Judicial Self-Restraint

Judicial Self-Restraint in the United States

A philosophy and style of judicial decision making that minimizes the extent to which judges apply their personal views to the legal judgments they render. Judicial self-restraint is particularly useful in analyzing the behavior of appellate courts like the U.S. Supreme Court. The term describes a self-imposed limitation seen by the judges who practice it as the decision making approach most compatible with democratic principles. The judges who subscribe to self-restraint will go to great lengths in deferring to the policy decisions of the elective branches. In other words, self-restraintist judges seek to limit their role to the enforcement of norms established by those accountable to the electorate. Marginal constitutional problems are typically insufficient to prompt judicial intervention. Only where constitutional violations are flagrant should courts nullify actions of the political branches. The opposite view from self-restraint is judicial activism. The judicial activist is comfortable with an expanded policy role for courts. Activist judges are less inclined to defer to the other branches. Unlike the restraintist, the activist will not so readily presume legislation to be constitutional and will restrict legislative initiatives more frequently. It is for this reason that activists are charged with judicial “legislating.” See also Judicial Activism (Judicial Effects and Policies) Judicial Review (Judicial Effects and Policies);

Norm Enforcement (Judicial Effects and Policies).

Analysis and Relevance

Judicial self-restraint holds that courts should defer to the policy judgments made by those in the elected branches of government. Judges who adhere to the philosophy of self-restraint also impose a more restrictive definition of justiciability and adhere more strictly to judicial precedent. Self-restraint does not necessarily coincide with a conservative policy orientation. Exercise of self-restraint by deferring to legislative establishment of a minimum wage or to an aggressive Equal Employment Opportunity Commission program, for example, might yield a liberal policy result. Judicial self-restraint is a perception of the judicial role as one that limits the exercise of judicial power and views the legislative and executive branches as the appropriate sources of major policy initiatives. Self-restraintists view a more aggressive or active role as inappropriate for several reasons. First, courts are generally not accountable to the public. This is especially true of federal judges who are appointed and enjoy life tenure. Second, courts seldom win confrontations with the other branches. Indeed, the courts tend to be vulnerable to reprisals aimed at limiting their power. Thus judicial independence may be threatened by activist and provocative decisions. Finally, self-restraintists argue that courts are not a well suited forum for decision making on broad and complex social questions. Among the leading advocates of judicial self-restraint in the history of the Supreme Court are Justice Felix Frankfurter and the second Justice John Marshall Harlan.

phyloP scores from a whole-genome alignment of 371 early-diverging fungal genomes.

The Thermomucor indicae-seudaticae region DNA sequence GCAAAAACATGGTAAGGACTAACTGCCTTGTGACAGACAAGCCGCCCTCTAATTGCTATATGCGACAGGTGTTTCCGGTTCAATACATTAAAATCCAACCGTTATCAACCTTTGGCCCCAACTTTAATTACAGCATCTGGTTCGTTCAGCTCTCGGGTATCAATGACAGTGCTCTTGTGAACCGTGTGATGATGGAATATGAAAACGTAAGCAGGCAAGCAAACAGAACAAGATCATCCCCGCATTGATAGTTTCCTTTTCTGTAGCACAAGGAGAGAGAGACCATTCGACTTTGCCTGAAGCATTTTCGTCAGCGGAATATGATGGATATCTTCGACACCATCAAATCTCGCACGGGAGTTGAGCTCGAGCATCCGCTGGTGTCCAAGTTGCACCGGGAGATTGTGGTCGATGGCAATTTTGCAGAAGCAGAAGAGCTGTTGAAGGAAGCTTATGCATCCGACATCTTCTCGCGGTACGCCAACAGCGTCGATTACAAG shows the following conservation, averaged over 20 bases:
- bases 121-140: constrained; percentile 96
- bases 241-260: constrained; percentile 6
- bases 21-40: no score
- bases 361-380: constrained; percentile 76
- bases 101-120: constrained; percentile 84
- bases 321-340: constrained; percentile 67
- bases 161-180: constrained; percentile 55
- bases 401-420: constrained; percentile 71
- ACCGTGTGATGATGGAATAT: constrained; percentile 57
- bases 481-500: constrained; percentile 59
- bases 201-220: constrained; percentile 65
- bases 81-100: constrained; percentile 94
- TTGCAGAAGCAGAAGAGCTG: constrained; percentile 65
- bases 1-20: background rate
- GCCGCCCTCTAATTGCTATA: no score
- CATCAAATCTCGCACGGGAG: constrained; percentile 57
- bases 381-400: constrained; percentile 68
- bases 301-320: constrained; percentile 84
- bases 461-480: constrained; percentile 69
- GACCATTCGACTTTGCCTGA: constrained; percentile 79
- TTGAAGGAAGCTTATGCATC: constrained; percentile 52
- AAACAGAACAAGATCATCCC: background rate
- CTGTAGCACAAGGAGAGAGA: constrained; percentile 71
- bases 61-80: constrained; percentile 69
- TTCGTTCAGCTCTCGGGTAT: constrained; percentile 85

Notes and References

  1. Definition of Judicial Self-Restraint from the American Law Dictionary, 1991, California






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